I Voted From India: 5 Reasons You Should Vote Too

Less than a month ago I arrived in Mumbai (Bombay), India for my second adventure living abroad. One of my first forays outside the “bubble” of staying in a hotel was a trip to the United States Consulate for a voting party. Americans from across the political spectrum and from a variety of backgrounds and professions gathered to cast their absentee ballots at the consulate while enjoying a super-duper patriotic celebration. Uncle Sam and the Statue of Liberty were in attendance, we were served sliders and pizza and the décor was unabashedly patriotic. There is something about being an ex-patriot that makes you, well, more patriotic. Sadly, far too many registered voters won't exercise that right. The turn-out in the 2008 Presidential election was relatively high, hovering around just 61 percent. For non-Presidential election years it is usually much less.

 

The Statue of Liberty and me.

I know people get tired of all the platitudes about the importance of voting. Many people are either too disillusioned to vote, wrongly assume there is no difference between the major political parties or are simply apathetic. Even after the Florida debacle of 2000, many citizens don't believe that their vote really counts (Bush won by a little more than 500 votes). Well, they're wrong. Here are five reasons why you should cast your ballot on November 6th.

  

  1. We are incredibly lucky to be American: Every day that I'm in India I encounter poverty on a level that Americans just don't experience. It's miserable to be poor in the United States, but it is nothing like the squalor and the abject poverty in other parts of the world. India is an amazing country that is making huge strides as an emerging economy, yet the average annual income is roughly $2,000 per year. In some parts of the country there are 940 girls to every 1,000 boys born each year. Many families still value boys over girls and some couples will abort a girl fetus if they know the sex of the child before it's birth.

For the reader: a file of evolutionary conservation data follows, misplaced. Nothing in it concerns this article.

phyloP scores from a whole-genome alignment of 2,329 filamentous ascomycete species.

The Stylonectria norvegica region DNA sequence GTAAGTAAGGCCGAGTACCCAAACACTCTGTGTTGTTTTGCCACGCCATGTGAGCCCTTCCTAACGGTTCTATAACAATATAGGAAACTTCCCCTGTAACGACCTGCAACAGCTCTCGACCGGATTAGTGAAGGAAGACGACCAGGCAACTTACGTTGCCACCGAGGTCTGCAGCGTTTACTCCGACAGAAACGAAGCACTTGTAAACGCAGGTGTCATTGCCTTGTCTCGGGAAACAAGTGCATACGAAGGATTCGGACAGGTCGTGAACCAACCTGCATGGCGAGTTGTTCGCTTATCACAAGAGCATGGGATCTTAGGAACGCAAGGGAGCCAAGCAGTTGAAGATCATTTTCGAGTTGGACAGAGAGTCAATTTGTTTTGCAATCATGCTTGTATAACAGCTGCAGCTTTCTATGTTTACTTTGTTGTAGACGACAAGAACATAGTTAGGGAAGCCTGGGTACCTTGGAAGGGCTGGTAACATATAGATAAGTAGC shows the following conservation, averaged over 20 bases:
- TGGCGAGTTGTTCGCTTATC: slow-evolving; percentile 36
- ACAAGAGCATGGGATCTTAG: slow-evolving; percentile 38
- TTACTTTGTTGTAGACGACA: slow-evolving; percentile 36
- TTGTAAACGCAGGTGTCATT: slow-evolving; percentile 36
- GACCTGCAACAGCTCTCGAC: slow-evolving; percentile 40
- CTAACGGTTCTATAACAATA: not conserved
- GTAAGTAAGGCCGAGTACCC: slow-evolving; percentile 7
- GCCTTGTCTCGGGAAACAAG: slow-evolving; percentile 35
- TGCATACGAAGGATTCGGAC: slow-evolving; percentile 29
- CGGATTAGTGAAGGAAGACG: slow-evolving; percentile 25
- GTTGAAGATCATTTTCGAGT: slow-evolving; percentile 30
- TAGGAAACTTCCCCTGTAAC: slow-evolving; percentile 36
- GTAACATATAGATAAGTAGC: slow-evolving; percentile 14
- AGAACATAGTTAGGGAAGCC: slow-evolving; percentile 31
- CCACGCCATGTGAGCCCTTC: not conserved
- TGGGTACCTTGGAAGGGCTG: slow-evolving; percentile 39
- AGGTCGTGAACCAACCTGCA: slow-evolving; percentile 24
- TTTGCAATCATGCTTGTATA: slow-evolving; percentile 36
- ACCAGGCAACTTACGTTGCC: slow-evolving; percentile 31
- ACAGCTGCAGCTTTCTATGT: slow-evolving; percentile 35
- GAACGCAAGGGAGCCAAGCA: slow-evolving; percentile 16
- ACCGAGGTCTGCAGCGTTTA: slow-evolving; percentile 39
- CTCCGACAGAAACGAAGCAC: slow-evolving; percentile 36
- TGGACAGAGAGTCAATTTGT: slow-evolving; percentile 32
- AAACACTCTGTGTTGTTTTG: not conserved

2. The Suffragettes didn't fight for nothing: My grandmother was ten years old before women got the vote. By the time I was ten Sally Ride had been in space, Geraldine Ferraro had run for Vice President and Sandra Day O'Connor was sitting on the Supreme Court. Think what our great-grandmothers would say if they knew we squandered the opportunity to vote.

    Photo courtesy of the Library of Congress.

     

  3. The Supreme Court:Even if you aren't that excited about either of the Presidential candidates, consider the judges they will appoint. Justice Antonin Scalia was appointed by Ronald Reagan and he's still on the bench. The next president may very well appoint two or more Supreme Court justices — not to mention a whole lot of other Federal judges. These people sit on the bench for as much as 30 or 40 years and they make decisions every day that affect us, whether we realize it or not. These are the people who will determine if you have a right to an abortion or if your employer has to provide health insurance that includes birth control coverage. The current court is at least partly responsible for the massive spending seen in our recent elections because they've determined that money equals free speech. Future courts may very well decide cases involving marriage rights, the environment, corporate regulation....these people have a tremendous impact on the character and complexion of our nation.

    Image courtesy of Donkey Hotey

  4. Local elections and ballot measures: Fed up with the national candidates? Angry that we don't have stronger third parties? Then show up to vote for the local and state elections. As Bobbi Jo Rohrberg pointed out earlier this week, it's not just about voting for President. There are local and state-wide races and the outcomes may greatly impact your life. Additionally, many states and municipalities have ballot measures that address issues which you may care about very deeply. Whether it's increasing funding for education or legalizing pot, you're likely to find something that makes voting worthwhile.
  5. Community: The exciting thing about voting at the consulate was the tremendous sense of community, common purpose and patriotism I felt. Since we were voting absentee, we could have easily mailed in the ballots ourselves. There was no practical reason to drive an hour out of our way to drop our ballots in a box just so the consulate staff could mail the envelopes for us. Nevertheless, it was totally worth the effort. These days many people are voting early or by mail (technically we were doing both), but there's something special about gathering with fellow citizens to exercise one our greatest rights as Americans.